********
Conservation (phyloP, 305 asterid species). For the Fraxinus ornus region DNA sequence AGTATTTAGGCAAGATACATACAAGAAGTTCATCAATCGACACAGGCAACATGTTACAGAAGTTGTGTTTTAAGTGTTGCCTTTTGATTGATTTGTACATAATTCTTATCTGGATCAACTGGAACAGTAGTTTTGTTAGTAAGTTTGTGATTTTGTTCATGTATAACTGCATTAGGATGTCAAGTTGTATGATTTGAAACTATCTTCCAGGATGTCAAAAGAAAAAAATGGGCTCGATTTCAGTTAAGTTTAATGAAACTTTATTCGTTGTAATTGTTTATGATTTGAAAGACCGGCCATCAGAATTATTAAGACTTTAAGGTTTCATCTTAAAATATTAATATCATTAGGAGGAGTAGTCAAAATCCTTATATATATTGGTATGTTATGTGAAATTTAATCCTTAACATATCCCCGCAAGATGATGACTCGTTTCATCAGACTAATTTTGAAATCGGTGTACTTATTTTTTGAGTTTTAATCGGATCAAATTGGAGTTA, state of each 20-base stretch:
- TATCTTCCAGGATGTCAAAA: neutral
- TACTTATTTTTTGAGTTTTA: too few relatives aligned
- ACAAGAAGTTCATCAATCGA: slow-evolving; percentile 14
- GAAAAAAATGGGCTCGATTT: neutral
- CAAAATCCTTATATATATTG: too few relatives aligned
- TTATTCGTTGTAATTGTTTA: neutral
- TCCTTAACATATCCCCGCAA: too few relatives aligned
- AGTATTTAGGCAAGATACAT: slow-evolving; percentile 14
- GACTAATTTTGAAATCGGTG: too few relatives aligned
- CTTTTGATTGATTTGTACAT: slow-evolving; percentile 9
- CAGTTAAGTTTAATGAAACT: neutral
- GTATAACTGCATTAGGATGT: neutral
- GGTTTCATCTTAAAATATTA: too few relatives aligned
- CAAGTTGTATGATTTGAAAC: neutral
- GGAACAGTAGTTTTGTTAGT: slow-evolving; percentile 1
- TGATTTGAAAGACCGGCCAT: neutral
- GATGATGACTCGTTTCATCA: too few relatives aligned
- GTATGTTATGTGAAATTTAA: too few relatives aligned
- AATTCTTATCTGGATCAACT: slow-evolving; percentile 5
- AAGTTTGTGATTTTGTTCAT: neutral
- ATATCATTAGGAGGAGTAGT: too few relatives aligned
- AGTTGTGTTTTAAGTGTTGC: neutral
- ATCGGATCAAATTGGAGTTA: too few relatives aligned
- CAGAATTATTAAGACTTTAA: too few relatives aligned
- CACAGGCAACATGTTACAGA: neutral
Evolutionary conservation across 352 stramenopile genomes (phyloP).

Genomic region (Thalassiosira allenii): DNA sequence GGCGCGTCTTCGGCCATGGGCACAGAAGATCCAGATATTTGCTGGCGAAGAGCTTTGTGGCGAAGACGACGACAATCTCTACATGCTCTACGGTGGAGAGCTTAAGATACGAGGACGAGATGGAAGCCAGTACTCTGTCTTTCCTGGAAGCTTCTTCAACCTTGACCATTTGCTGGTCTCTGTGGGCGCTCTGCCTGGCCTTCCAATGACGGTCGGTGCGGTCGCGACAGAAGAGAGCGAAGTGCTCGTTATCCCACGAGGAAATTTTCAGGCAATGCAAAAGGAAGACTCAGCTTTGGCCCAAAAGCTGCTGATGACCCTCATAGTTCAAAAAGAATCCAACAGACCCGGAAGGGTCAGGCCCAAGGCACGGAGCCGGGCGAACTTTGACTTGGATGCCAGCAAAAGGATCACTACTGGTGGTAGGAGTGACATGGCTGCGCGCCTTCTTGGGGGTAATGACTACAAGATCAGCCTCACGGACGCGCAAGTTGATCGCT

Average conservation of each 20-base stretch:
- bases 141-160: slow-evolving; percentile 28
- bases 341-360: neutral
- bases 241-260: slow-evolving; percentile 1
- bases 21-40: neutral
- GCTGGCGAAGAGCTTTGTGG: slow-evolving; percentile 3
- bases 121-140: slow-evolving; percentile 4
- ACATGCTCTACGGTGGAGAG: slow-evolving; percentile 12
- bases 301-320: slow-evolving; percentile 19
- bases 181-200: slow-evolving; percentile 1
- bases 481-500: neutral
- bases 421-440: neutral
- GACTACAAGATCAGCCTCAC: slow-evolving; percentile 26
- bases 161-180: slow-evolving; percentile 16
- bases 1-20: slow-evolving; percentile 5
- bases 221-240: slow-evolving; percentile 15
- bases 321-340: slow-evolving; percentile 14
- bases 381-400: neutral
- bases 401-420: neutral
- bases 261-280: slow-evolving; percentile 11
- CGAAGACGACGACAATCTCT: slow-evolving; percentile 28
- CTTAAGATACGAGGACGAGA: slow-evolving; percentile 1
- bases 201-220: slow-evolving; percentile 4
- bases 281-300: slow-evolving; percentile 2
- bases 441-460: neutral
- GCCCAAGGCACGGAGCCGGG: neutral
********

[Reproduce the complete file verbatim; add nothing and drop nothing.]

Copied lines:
Conservation (phyloP, 305 asterid species). For the Fraxinus ornus region DNA sequence AGTATTTAGGCAAGATACATACAAGAAGTTCATCAATCGACACAGGCAACATGTTACAGAAGTTGTGTTTTAAGTGTTGCCTTTTGATTGATTTGTACATAATTCTTATCTGGATCAACTGGAACAGTAGTTTTGTTAGTAAGTTTGTGATTTTGTTCATGTATAACTGCATTAGGATGTCAAGTTGTATGATTTGAAACTATCTTCCAGGATGTCAAAAGAAAAAAATGGGCTCGATTTCAGTTAAGTTTAATGAAACTTTATTCGTTGTAATTGTTTATGATTTGAAAGACCGGCCATCAGAATTATTAAGACTTTAAGGTTTCATCTTAAAATATTAATATCATTAGGAGGAGTAGTCAAAATCCTTATATATATTGGTATGTTATGTGAAATTTAATCCTTAACATATCCCCGCAAGATGATGACTCGTTTCATCAGACTAATTTTGAAATCGGTGTACTTATTTTTTGAGTTTTAATCGGATCAAATTGGAGTTA, state of each 20-base stretch:
- TATCTTCCAGGATGTCAAAA: neutral
- TACTTATTTTTTGAGTTTTA: too few relatives aligned
- ACAAGAAGTTCATCAATCGA: slow-evolving; percentile 14
- GAAAAAAATGGGCTCGATTT: neutral
- CAAAATCCTTATATATATTG: too few relatives aligned
- TTATTCGTTGTAATTGTTTA: neutral
- TCCTTAACATATCCCCGCAA: too few relatives aligned
- AGTATTTAGGCAAGATACAT: slow-evolving; percentile 14
- GACTAATTTTGAAATCGGTG: too few relatives aligned
- CTTTTGATTGATTTGTACAT: slow-evolving; percentile 9
- CAGTTAAGTTTAATGAAACT: neutral
- GTATAACTGCATTAGGATGT: neutral
- GGTTTCATCTTAAAATATTA: too few relatives aligned
- CAAGTTGTATGATTTGAAAC: neutral
- GGAACAGTAGTTTTGTTAGT: slow-evolving; percentile 1
- TGATTTGAAAGACCGGCCAT: neutral
- GATGATGACTCGTTTCATCA: too few relatives aligned
- GTATGTTATGTGAAATTTAA: too few relatives aligned
- AATTCTTATCTGGATCAACT: slow-evolving; percentile 5
- AAGTTTGTGATTTTGTTCAT: neutral
- ATATCATTAGGAGGAGTAGT: too few relatives aligned
- AGTTGTGTTTTAAGTGTTGC: neutral
- ATCGGATCAAATTGGAGTTA: too few relatives aligned
- CAGAATTATTAAGACTTTAA: too few relatives aligned
- CACAGGCAACATGTTACAGA: neutral
Evolutionary conservation across 352 stramenopile genomes (phyloP).

Genomic region (Thalassiosira allenii): DNA sequence GGCGCGTCTTCGGCCATGGGCACAGAAGATCCAGATATTTGCTGGCGAAGAGCTTTGTGGCGAAGACGACGACAATCTCTACATGCTCTACGGTGGAGAGCTTAAGATACGAGGACGAGATGGAAGCCAGTACTCTGTCTTTCCTGGAAGCTTCTTCAACCTTGACCATTTGCTGGTCTCTGTGGGCGCTCTGCCTGGCCTTCCAATGACGGTCGGTGCGGTCGCGACAGAAGAGAGCGAAGTGCTCGTTATCCCACGAGGAAATTTTCAGGCAATGCAAAAGGAAGACTCAGCTTTGGCCCAAAAGCTGCTGATGACCCTCATAGTTCAAAAAGAATCCAACAGACCCGGAAGGGTCAGGCCCAAGGCACGGAGCCGGGCGAACTTTGACTTGGATGCCAGCAAAAGGATCACTACTGGTGGTAGGAGTGACATGGCTGCGCGCCTTCTTGGGGGTAATGACTACAAGATCAGCCTCACGGACGCGCAAGTTGATCGCT

Average conservation of each 20-base stretch:
- bases 141-160: slow-evolving; percentile 28
- bases 341-360: neutral
- bases 241-260: slow-evolving; percentile 1
- bases 21-40: neutral
- GCTGGCGAAGAGCTTTGTGG: slow-evolving; percentile 3
- bases 121-140: slow-evolving; percentile 4
- ACATGCTCTACGGTGGAGAG: slow-evolving; percentile 12
- bases 301-320: slow-evolving; percentile 19
- bases 181-200: slow-evolving; percentile 1
- bases 481-500: neutral
- bases 421-440: neutral
- GACTACAAGATCAGCCTCAC: slow-evolving; percentile 26
- bases 161-180: slow-evolving; percentile 16
- bases 1-20: slow-evolving; percentile 5
- bases 221-240: slow-evolving; percentile 15
- bases 321-340: slow-evolving; percentile 14
- bases 381-400: neutral
- bases 401-420: neutral
- bases 261-280: slow-evolving; percentile 11
- CGAAGACGACGACAATCTCT: slow-evolving; percentile 28
- CTTAAGATACGAGGACGAGA: slow-evolving; percentile 1
- bases 201-220: slow-evolving; percentile 4
- bases 281-300: slow-evolving; percentile 2
- bases 441-460: neutral
- GCCCAAGGCACGGAGCCGGG: neutral